The Salish Sea in the Pacific Northwest (Canada) is home to one of the most diverse assemblages of marine species in the world. Historically, many species of whales, including blue, sperm, grey and humpback whales used the waters of the Salish Sea. Recently, these magnificent animals are making a comeback from the historical exploitation of the whaling industry.
Amongst them, humpback whales are a conservation success story, as nearly 400 humpback whales were spotted in the Salish Sea in 2022, including 34 mothers with their first year calves: the highest number ever recorded. The whales migrate from the tropical breeding grounds to the nutrient rich waters of the Salish Sea during the summer to feed, socialise and rest.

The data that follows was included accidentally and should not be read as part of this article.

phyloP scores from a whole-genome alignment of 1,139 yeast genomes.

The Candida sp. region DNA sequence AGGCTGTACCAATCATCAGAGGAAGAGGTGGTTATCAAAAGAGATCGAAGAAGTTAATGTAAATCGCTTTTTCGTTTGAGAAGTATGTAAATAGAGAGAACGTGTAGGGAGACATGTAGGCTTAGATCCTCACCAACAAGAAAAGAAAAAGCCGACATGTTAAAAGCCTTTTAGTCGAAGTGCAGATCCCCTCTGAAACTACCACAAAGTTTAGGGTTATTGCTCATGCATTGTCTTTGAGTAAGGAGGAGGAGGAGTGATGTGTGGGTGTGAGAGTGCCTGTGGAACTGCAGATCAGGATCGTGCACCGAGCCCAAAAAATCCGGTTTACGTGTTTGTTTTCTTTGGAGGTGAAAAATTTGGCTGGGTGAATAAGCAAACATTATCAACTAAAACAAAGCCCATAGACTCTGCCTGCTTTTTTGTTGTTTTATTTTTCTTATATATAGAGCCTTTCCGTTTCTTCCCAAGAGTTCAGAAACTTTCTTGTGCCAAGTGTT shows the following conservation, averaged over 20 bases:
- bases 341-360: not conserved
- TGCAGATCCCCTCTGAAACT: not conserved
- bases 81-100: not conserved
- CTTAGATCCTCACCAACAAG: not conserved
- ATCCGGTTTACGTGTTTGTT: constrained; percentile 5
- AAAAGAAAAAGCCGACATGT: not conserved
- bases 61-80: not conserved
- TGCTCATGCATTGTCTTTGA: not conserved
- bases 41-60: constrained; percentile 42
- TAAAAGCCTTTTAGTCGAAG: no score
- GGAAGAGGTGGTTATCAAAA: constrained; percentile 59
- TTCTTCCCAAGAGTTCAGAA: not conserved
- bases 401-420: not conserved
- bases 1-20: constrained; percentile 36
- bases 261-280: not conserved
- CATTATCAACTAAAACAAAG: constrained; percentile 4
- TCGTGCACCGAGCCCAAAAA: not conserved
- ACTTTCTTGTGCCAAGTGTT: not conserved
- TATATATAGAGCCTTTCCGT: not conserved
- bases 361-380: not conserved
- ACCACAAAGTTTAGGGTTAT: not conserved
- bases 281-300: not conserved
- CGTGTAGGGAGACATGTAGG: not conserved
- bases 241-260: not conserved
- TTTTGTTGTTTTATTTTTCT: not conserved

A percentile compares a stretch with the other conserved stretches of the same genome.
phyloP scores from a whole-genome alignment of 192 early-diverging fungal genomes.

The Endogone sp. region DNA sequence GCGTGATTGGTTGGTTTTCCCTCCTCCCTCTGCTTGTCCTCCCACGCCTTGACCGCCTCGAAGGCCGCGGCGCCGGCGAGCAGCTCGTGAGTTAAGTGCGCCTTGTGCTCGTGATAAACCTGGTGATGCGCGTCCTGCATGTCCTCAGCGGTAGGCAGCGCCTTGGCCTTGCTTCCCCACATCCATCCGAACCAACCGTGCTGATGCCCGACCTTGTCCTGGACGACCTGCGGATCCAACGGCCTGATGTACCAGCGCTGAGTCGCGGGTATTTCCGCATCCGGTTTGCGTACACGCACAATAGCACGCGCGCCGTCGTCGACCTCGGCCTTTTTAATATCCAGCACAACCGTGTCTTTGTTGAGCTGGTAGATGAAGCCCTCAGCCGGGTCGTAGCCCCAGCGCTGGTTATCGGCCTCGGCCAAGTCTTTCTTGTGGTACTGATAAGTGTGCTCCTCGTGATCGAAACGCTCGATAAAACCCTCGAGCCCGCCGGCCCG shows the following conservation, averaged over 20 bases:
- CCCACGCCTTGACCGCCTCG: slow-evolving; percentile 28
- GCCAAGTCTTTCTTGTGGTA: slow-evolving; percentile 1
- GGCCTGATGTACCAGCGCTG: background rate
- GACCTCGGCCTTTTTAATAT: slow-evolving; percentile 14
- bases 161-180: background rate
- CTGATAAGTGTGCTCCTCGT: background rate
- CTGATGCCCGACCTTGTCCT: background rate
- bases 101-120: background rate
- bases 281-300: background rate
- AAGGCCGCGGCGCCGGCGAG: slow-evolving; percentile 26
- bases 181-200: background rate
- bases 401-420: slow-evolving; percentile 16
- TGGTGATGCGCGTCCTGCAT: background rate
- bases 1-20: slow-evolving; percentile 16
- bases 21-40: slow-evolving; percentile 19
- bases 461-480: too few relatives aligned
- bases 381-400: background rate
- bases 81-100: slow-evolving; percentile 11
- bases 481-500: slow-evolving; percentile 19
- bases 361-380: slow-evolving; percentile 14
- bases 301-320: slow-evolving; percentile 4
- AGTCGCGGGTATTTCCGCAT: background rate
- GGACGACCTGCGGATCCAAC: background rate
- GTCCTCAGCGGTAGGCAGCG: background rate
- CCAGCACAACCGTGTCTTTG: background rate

As the number of humpback whales rises, it is critical to ensure they are protected from threats, specifically in the form of entanglement in fishing gear and ship strikes. To ensure this the Marine Education and Research Society, a Canadian charity dedicated to marine wildlife response launched a campaign “See a blow? Go slow” to educate vessel operators on best practices when in sight of a whale, minimising disturbance and avoiding collisions.